The Updated Breast Cancer Screening Guideline From The American Cancer Society

The American Cancer Society has now released its newly updated Breast Cancer Screening guideline in the Journal of the American Medical Association

This guideline—which was last updated in 2003—reflects the American Cancer Society’s best thinking on breast cancer screening for women at average risk of breast cancer. They are not intended for women at high risk, such as those with genetic abnormalities (BRCA as an example), a personal history of breast cancer or a history of radiation therapy prior to age 30.  That guideline is available on our website at

So let’s get right to the heart of the matter: what are the new recommendations?

  1. Women with an average risk of breast cancer should undergo regular screening mammography starting at age 45 (Strong recommendation*)

          1a) Women aged 45 to 54 years should be screened annually (Qualified       recommendation*)

          1b) Women 55 years and older should transition to biennial screening or have the opportunity to continue screening annually. (*Qualified recommendation)

          1c) Women should have the opportunity to begin annual screening between the ages of 40 and 44 years (Qualified recommendation*)

2) Women should continue screening mammography as long as their overall health is good and they have a life expectancy of 10 years or longer (Qualified recommendation*)

3) The American Cancer Society does not recommend clinical breast examination for breast cancer screening among average-risk women at any age (Qualified recommendation*)

*A strong recommendation conveys the consensus that the benefits of adherence to that intervention outweigh the undesirable effects that may result from screening. Qualified recommendations indicated there is clear evidence of benefit of screening but less certainty about the balance of benefits and harms, or about patients’ values and preferences, which could lead to different decisions about screening.


Obviously, there have been some changes from the prior guideline. And some of those changes may be a bit difficult to understand, both for consumers and physicians alike.  Any time one changes a recommendation that has been offered to the public and widely adopted for so many years there are going to be questions and concerns. But ultimately we have to follow where the science and the evidence lead us—even though previous messages may have been deeply embedded in our thoughts and our routines.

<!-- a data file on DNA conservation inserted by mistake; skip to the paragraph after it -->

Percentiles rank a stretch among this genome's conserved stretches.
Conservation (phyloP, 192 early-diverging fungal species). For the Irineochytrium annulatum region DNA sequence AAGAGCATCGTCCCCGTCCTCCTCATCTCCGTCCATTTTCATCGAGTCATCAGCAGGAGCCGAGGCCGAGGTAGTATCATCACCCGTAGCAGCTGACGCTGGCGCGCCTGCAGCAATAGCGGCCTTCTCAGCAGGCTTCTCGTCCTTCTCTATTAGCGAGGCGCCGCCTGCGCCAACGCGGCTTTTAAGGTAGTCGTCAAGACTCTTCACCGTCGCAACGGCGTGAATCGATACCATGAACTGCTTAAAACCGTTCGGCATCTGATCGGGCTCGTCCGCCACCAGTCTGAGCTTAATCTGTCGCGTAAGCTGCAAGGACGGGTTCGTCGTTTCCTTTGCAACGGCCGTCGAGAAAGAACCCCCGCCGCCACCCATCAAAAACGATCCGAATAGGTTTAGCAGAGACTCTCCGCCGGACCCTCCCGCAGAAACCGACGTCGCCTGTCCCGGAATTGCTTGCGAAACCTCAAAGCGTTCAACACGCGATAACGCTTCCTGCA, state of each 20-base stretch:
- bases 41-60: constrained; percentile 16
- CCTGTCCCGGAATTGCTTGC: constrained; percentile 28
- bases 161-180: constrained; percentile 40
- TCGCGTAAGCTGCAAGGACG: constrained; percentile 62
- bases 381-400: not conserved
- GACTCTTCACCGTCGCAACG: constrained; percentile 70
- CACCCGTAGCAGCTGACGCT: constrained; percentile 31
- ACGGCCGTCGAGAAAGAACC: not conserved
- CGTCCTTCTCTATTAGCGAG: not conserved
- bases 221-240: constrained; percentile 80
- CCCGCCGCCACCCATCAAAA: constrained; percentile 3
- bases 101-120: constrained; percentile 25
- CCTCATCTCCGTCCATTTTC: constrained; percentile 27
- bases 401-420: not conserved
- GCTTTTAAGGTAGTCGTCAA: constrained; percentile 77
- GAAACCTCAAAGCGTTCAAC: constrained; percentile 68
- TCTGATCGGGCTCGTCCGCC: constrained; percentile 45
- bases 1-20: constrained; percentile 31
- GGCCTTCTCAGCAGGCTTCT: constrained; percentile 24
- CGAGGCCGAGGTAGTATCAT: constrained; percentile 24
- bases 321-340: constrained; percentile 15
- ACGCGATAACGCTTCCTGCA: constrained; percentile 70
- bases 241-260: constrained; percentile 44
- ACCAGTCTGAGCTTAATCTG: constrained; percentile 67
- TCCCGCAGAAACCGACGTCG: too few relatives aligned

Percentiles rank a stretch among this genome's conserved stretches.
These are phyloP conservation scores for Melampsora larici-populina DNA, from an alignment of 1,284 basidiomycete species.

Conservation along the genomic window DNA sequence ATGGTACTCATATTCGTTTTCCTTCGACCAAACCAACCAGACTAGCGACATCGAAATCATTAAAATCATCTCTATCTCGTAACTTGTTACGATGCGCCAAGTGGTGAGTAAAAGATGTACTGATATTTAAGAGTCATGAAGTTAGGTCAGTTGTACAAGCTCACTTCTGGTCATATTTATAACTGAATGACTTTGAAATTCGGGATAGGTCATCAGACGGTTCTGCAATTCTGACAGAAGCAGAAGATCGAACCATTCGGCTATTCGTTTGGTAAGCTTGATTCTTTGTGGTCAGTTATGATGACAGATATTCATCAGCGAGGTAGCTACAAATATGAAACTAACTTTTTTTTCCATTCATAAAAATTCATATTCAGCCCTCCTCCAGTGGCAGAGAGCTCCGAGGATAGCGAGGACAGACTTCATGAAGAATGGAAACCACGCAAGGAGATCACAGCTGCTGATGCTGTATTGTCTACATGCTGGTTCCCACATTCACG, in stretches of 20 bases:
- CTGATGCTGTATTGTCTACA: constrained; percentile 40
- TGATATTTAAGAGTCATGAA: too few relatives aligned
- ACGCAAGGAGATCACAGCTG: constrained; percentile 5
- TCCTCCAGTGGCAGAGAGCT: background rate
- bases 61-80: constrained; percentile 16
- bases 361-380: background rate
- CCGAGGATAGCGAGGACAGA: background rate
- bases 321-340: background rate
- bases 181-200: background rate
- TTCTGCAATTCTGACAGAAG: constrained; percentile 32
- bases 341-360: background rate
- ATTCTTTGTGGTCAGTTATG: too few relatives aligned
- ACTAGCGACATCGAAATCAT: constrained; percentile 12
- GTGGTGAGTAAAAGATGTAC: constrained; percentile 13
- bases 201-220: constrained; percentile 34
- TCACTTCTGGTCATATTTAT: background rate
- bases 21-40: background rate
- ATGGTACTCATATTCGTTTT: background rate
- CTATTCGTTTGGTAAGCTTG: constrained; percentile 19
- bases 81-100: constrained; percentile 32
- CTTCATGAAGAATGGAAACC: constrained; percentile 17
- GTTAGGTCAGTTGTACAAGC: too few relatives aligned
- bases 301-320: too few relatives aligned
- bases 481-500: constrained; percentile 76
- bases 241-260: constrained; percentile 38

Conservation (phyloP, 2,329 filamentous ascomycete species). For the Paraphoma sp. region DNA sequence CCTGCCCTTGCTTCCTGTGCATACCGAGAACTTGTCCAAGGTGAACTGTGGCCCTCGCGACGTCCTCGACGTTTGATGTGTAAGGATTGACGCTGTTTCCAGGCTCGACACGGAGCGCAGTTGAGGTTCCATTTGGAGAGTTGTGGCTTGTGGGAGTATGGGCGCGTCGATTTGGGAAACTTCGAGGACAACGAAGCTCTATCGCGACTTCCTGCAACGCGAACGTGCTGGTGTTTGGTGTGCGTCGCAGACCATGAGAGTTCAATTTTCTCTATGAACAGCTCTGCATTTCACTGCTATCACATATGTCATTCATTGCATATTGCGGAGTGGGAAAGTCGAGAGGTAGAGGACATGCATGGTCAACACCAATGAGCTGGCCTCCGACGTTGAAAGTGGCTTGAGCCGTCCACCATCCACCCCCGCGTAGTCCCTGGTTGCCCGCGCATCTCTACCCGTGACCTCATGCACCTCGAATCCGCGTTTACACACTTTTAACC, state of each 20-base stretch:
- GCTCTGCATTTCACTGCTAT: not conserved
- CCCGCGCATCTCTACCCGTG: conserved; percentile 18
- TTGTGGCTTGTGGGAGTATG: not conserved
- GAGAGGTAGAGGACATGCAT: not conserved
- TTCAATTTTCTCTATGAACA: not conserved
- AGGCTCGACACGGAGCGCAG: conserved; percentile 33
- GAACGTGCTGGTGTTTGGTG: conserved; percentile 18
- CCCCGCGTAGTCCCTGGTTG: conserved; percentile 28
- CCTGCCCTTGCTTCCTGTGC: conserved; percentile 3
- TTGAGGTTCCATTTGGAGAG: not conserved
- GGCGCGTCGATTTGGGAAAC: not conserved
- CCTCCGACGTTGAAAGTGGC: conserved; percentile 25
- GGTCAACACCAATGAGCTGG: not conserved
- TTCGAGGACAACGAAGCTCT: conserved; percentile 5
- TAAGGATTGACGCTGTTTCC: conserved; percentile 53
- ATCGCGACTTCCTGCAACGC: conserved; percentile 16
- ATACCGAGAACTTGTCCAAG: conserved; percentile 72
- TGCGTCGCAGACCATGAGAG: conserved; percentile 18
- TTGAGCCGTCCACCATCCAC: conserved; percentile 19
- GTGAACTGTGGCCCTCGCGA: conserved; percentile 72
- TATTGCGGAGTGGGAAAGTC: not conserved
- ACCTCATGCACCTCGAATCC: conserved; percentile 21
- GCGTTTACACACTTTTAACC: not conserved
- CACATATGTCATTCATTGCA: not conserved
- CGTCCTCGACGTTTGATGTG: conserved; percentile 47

Perhaps the most notable change is that we are now recommending that all women at average risk of breast cancer start screening mammography at age 45 instead of age 40. Bu there is an extremely important caveat that may not be coming through all the coverage. The guideline also says women at age 40 should have the opportunity to begin screening early if they so choose, based on their values and preferences.

Confusing? Well some people seem to think so, but the fact is that appearances can be deceiving. We believe the women in this country are fully capable of understanding these recommendations and making decisions that are best for them. In times past, doctors and others told us what to do. Today, we as consumers and patients should be part of the decision making process. Think of it as a roadmap with choices, and not a series of commands.

In the opinion of the guideline authors the evidence shows that the balance of benefits of screening mammograms—essentially the deaths avoided from not detecting a breast cancer earlier by doing a screening mammogram—is more favorable at age 45, while between 40 and 44 the balance is tipped ever so slightly, mostly because cancer is less common at these ages. What are the “harms?” They include the risk of a false positive, where a lesion or other abnormality is seen but no cancer is present; or getting an unnecessary breast biopsy. Simply stated, after reviewing the most recent evidence available the volunteer panel put together by the American Cancer Society concluded that the balance of benefits from routinely performing screening mammograms is greater for women ages 45 and older.

Once screening mammograms begin at age 45, they should be done every year according to the guideline. That is the same “frequency” recommendation that the Society has made previously. However, at age 55 the Society now recommends that women should decrease the frequency of screening mammograms to every other year based on the evidence reviewed. But here too there’s a critical caveat: women should continue to have the option to continue screening every year if they so choose, again based on their values and preferences.